“After the quarrel took place, Haji told me that he couldn’t stand my sight anymore, even though he didn’t want to talk to me. It shocked me a lot and I felt tired of the world.
The next morning, Ilm-ud-Din and his friend Jatta, a painter, hired a tonga, or carriage, “with a red horse belonging to a Muslim of emaciated body.” They visited the Golden Mosque in Lahore. Next, the two men visited Hira Mandi, the sex work district of Lahore, “from where we met a person named Fauji from Yaki Gate, Lahore, who had also called us.”
During the tonga back home, Ilm-ud-Din told Jatta that he was considering suicide, as well as Haji. Although Jatta supported the idea of killing Haji, he observed that “people would say that I destroyed my life for the sake of a bad guy”.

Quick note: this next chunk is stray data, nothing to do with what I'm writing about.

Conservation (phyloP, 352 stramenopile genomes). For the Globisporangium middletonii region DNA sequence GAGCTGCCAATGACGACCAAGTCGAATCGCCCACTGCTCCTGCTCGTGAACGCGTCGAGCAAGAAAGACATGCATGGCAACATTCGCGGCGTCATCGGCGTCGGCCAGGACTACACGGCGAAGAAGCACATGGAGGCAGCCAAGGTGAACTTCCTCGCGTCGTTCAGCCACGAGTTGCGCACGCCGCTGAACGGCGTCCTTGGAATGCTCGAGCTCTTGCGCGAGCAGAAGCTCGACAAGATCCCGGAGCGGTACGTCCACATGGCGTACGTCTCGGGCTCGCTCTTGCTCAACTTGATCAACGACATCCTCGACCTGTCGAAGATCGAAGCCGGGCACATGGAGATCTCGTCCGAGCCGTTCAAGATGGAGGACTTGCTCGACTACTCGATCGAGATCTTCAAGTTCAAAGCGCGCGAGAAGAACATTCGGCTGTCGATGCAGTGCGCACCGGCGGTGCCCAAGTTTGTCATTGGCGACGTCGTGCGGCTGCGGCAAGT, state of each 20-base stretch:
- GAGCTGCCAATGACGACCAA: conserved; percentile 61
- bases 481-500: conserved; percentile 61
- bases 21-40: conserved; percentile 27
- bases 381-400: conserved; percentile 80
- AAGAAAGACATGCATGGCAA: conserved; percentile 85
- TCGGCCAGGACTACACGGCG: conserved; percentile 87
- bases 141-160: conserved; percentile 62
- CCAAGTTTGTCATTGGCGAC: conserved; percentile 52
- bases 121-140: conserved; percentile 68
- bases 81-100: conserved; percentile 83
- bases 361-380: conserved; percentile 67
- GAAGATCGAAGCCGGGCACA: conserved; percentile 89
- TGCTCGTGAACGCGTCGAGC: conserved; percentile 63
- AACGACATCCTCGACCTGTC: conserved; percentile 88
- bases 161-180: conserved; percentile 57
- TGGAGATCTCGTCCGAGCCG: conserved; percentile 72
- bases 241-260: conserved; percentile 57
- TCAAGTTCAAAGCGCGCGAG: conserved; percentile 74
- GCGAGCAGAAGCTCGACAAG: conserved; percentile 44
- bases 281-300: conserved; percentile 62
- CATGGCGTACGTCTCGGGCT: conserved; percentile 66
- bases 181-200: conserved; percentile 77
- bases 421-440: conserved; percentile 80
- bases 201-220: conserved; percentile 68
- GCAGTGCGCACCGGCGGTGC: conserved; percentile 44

“The same night when I returned home, I felt tired of life,” Ilm-ud-Din told police. “I thought that if I had to end my life, I had better do it to claim the honor of the Holy Prophet by suppressing the said Hindu (and thus obtaining martyrdom).”
In the morning Ilm-ud-Din washed, went to the barber to shave, washed and drank a glass of tattoo for breakfast. He met Din Mohammad and Haji in the bazaar. “I told them I was going to Kohat and they should excuse me if anything wrong was said by me.”
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The making of a martyr